Washington, Sept 25 (ANI): African-American victims of motorcycle crashes were 1.5 times more likely to die in crashes, even if they wore helmets, says a new study by Johns Hopkins researchers.
"For reasons that we are still trying to figure out, one size of injury prevention does not fit all groups of people and just wearing a helmet is not enough," said Adil Haider.
Previous studies have attributed these racial disparities to lack of health insurance, reduced access to care, poorer quality of care and a greater number of pre-existing illnesses or injuries.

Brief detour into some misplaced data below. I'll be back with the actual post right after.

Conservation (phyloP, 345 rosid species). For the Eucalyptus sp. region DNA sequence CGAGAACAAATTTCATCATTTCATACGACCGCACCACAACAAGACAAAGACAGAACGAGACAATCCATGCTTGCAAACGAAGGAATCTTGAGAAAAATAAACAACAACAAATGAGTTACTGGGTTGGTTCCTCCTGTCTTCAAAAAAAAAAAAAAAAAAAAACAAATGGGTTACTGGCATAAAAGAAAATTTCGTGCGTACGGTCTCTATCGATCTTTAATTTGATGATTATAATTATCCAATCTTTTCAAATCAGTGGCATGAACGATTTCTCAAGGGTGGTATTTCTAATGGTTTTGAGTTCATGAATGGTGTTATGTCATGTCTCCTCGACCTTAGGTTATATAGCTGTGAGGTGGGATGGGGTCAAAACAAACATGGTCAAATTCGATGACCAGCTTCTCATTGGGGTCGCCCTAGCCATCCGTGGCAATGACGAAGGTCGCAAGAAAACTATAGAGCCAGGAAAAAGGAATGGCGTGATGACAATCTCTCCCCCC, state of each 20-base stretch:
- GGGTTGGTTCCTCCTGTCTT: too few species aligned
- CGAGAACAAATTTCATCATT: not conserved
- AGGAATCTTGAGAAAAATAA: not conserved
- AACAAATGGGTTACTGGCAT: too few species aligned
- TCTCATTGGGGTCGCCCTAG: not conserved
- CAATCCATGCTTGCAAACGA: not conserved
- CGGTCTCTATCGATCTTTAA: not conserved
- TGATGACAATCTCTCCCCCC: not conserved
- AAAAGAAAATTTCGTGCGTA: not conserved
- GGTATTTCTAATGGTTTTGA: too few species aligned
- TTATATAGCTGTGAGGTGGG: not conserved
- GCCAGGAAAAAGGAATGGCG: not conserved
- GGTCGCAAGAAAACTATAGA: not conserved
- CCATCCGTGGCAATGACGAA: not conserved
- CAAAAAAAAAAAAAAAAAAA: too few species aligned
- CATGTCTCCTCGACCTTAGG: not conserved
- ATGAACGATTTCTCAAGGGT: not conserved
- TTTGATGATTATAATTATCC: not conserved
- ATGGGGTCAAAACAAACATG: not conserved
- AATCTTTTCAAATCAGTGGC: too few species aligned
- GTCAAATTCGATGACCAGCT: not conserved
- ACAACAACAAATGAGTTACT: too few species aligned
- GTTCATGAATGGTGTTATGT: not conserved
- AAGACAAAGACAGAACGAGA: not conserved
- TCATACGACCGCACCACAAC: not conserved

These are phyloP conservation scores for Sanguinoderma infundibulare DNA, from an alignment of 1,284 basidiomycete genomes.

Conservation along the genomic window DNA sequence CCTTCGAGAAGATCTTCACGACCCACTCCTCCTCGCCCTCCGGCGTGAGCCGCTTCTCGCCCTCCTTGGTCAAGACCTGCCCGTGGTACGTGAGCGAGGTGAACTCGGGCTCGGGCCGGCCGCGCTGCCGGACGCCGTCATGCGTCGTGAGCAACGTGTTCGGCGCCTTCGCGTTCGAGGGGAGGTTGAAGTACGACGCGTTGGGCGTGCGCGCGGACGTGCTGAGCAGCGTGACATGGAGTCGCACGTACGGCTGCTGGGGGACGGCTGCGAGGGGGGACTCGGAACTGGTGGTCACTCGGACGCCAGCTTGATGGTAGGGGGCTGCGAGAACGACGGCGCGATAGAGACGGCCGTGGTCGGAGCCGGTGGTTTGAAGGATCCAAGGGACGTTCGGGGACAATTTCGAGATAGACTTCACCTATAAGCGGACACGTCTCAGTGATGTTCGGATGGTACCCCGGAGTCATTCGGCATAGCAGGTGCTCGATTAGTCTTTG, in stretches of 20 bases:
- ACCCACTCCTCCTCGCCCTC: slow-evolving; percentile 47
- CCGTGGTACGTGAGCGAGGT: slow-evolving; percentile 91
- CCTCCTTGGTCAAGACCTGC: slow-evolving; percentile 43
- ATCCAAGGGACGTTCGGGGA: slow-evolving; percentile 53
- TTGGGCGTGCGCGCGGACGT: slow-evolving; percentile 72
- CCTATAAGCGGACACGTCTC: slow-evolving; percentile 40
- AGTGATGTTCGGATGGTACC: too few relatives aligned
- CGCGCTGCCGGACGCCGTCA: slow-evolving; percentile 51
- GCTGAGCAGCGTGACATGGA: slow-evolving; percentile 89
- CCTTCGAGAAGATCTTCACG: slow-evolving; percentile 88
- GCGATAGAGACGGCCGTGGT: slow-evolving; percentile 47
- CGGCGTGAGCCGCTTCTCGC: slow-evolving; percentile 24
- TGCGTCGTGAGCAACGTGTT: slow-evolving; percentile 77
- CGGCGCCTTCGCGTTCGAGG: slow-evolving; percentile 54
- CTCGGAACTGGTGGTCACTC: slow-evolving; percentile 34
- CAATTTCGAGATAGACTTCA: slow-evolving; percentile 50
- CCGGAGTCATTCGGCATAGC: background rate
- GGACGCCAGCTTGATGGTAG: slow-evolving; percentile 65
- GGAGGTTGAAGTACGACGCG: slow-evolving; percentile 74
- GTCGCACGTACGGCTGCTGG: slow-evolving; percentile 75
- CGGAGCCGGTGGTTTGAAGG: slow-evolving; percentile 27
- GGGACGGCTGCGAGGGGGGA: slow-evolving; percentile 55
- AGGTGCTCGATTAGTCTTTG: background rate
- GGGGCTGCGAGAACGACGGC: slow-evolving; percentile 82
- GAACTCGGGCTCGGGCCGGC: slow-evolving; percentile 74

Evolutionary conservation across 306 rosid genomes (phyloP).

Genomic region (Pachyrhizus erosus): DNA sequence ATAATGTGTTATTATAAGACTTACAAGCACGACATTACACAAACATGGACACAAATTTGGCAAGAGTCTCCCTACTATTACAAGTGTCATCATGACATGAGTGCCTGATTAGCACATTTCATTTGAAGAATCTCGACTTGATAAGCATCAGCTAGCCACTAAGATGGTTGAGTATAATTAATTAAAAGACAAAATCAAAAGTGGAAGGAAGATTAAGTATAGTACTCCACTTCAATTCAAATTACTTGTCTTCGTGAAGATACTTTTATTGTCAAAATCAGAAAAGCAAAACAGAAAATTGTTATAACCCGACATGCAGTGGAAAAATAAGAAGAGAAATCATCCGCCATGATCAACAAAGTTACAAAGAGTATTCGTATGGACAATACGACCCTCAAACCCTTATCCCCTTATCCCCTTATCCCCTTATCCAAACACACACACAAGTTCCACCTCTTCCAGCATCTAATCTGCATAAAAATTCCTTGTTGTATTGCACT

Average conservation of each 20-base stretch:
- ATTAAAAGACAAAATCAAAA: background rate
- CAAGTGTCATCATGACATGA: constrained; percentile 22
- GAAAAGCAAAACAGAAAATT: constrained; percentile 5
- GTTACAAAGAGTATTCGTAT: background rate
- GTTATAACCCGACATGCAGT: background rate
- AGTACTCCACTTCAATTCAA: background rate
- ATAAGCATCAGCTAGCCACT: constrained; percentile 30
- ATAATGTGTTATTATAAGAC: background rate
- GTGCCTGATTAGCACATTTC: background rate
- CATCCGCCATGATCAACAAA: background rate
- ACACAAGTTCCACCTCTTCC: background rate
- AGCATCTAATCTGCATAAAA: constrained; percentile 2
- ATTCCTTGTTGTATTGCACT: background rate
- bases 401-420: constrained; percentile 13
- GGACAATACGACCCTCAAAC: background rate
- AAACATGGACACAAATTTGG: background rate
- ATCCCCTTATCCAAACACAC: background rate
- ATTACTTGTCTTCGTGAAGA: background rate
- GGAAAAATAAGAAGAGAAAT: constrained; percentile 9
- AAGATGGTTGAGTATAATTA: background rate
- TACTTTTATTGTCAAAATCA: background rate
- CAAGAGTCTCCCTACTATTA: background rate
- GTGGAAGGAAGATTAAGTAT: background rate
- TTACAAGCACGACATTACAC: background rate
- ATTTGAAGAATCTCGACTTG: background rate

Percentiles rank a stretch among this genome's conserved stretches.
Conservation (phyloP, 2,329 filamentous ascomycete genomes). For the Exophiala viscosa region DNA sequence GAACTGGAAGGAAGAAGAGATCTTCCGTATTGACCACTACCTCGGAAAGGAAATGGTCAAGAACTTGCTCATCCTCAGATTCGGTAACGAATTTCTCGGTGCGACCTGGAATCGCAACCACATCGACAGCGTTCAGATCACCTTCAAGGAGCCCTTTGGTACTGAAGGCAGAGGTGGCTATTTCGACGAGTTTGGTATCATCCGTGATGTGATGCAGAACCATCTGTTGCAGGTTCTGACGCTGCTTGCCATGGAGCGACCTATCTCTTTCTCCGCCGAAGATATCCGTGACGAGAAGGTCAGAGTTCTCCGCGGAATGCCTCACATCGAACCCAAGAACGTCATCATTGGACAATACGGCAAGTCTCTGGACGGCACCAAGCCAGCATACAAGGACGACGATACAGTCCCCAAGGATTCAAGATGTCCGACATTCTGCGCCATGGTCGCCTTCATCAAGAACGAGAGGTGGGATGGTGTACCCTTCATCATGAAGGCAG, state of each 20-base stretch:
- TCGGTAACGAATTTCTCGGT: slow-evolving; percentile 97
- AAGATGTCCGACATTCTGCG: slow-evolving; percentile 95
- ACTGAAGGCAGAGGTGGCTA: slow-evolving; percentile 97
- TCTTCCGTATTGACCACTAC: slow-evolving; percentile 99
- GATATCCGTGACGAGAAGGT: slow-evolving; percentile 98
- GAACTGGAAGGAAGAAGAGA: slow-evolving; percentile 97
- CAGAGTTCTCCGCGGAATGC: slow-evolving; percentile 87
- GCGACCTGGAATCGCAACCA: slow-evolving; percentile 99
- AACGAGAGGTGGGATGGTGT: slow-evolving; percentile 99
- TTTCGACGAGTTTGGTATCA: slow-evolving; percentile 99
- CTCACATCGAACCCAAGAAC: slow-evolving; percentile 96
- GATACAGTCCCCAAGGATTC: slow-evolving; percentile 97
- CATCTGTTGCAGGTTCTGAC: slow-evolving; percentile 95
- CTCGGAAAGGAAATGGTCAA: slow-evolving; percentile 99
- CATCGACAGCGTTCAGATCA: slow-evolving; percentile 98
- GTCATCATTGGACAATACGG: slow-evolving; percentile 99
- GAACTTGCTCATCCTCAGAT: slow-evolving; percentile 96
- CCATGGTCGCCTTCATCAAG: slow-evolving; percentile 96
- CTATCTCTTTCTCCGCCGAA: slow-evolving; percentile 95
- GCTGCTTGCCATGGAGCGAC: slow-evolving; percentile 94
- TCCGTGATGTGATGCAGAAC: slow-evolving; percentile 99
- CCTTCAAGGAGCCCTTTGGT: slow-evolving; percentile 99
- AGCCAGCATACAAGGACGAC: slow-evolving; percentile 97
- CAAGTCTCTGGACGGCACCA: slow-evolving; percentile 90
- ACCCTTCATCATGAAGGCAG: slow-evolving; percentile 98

More research is needed, he said, to determine what role, if any, these issues may play.
Even after controlling for factors such as insurance status, gender and injury severity, black crash victims were 1.5 times more likely to die from their injuries than similarly injured white victims, the study results showed.
The research also found that whites, who were not wearing helmets were less likely to die than African-Americans who were wearing helmets.
Haider said that more focus should be placed on injury-prevention programs that go beyond imploring motorcyclists to wear helmets, since they alone do not appear to be doing enough to protect some crash victims - particularly African-Americans - from death.
The findings are published in the August issue of the American Journal of Surgery. (ANI)